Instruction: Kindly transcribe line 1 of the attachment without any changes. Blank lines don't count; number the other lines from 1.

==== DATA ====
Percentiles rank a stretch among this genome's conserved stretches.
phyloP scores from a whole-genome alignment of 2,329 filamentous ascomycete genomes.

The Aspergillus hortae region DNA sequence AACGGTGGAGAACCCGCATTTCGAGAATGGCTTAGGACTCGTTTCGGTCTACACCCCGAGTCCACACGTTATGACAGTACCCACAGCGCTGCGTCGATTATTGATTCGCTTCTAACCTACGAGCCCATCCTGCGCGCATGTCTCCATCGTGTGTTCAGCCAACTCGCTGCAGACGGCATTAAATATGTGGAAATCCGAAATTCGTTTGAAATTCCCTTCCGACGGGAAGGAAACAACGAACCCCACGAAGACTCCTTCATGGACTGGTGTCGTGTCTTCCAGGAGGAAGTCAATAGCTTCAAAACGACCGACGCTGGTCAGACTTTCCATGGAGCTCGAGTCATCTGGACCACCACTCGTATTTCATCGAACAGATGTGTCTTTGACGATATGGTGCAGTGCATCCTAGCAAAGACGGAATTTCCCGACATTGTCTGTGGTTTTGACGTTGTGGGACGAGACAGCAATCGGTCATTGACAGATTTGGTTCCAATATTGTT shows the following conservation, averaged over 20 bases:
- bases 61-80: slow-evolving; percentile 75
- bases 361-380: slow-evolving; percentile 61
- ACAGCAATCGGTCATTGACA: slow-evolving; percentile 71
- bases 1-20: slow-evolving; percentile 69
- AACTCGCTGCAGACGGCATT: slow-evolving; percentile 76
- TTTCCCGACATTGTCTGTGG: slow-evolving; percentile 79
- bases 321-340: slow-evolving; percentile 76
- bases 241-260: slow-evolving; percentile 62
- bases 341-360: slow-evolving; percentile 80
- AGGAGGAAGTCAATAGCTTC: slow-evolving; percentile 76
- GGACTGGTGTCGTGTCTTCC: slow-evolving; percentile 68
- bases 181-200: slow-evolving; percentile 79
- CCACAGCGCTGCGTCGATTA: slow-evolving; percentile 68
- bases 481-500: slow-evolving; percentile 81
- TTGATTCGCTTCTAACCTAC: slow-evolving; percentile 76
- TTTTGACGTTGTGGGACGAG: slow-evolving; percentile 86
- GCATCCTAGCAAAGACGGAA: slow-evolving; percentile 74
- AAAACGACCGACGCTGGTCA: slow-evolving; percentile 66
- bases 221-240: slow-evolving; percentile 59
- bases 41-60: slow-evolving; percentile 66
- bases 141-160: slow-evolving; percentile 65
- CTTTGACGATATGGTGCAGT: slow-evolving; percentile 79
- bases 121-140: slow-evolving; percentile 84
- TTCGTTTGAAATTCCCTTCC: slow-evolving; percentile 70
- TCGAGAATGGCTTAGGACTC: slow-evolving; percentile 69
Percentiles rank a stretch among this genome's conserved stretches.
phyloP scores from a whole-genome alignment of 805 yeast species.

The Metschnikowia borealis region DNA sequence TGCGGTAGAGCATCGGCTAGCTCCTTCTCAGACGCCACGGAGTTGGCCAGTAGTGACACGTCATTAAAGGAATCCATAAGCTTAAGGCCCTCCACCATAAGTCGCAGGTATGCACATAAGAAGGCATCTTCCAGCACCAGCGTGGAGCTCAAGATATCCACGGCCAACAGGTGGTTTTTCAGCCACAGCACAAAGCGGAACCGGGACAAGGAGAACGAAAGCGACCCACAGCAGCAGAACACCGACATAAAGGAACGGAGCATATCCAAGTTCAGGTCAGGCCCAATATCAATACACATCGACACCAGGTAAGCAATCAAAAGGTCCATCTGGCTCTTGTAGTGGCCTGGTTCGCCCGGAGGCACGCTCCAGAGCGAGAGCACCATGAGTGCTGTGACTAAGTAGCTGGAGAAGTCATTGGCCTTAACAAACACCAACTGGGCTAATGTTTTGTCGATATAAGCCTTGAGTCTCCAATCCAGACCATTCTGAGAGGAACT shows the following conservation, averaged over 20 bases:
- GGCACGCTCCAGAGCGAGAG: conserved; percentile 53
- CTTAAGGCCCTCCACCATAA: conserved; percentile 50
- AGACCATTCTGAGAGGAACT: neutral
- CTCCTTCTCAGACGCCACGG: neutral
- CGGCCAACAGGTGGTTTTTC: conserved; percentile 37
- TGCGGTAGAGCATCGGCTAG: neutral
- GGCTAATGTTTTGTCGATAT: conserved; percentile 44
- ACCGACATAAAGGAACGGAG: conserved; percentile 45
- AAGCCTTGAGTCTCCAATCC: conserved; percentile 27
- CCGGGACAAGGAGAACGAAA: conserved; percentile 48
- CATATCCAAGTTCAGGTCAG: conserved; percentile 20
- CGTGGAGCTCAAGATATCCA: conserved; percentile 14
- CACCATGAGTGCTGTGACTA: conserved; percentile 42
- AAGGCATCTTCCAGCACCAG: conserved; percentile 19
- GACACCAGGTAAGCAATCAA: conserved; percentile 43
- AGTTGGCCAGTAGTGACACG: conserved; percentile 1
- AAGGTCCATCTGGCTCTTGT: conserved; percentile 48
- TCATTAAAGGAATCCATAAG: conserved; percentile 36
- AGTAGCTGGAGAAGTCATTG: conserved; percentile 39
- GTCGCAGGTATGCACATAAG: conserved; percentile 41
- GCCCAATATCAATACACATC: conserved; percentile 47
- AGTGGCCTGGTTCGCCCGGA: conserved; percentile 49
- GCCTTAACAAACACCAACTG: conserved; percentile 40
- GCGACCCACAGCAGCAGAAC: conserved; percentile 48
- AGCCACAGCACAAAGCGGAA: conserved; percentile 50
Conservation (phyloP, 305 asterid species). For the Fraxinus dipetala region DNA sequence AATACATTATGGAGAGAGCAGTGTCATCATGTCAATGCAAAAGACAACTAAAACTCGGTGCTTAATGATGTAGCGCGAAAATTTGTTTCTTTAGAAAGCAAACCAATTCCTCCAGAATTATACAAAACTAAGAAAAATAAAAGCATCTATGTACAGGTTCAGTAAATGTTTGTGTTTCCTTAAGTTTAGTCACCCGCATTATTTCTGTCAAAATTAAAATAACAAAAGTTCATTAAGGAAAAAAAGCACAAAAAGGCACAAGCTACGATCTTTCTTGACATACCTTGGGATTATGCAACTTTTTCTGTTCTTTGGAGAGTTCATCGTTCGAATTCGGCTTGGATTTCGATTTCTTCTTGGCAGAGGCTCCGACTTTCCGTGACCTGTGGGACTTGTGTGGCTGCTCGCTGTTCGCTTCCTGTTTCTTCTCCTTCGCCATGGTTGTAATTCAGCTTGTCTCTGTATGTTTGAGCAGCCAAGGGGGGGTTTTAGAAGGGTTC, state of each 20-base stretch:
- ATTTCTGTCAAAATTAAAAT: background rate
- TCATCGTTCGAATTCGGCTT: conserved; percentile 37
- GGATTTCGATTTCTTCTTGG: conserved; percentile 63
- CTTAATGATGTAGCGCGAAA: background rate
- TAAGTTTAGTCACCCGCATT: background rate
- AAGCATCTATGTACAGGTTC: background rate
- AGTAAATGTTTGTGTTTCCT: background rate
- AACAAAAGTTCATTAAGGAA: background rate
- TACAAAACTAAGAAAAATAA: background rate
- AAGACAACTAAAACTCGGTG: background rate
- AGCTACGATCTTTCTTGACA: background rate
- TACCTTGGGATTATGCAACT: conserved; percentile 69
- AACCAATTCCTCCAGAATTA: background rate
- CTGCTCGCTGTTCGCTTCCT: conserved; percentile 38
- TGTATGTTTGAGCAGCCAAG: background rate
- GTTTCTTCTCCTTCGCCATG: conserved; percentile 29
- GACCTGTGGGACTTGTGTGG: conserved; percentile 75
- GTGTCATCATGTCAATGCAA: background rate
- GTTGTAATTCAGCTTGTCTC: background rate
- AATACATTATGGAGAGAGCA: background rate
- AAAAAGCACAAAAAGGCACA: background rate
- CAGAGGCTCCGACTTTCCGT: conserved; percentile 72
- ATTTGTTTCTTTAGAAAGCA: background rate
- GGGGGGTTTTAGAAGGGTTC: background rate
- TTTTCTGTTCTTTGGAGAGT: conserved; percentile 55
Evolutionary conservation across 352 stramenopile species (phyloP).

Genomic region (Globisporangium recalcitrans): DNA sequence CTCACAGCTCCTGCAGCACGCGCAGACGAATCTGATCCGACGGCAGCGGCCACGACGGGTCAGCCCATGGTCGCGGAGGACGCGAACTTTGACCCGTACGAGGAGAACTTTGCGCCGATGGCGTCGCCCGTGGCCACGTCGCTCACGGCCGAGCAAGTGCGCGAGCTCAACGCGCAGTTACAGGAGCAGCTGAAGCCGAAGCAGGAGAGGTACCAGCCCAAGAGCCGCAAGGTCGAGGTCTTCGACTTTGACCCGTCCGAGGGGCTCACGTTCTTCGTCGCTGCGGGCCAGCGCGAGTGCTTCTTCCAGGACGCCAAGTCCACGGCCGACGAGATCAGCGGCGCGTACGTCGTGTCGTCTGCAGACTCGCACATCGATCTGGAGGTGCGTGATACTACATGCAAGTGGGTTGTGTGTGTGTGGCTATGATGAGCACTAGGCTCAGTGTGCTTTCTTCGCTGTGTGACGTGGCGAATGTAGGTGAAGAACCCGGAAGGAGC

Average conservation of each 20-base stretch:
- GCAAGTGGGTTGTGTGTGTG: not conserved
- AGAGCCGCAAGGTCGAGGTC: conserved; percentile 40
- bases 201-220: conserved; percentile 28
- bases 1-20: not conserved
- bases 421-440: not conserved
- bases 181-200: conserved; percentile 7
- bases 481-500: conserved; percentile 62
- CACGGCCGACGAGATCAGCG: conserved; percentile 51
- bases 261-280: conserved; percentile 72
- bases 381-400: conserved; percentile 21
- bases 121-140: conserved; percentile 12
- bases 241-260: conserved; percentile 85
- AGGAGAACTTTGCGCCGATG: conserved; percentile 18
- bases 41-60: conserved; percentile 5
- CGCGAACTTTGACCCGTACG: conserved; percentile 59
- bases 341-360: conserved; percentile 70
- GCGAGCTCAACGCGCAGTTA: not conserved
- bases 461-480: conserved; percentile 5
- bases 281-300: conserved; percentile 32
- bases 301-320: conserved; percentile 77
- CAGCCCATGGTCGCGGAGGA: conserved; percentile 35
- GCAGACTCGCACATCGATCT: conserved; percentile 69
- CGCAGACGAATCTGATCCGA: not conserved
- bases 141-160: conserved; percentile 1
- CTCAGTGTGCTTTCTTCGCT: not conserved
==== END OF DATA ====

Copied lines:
Percentiles rank a stretch among this genome's conserved stretches.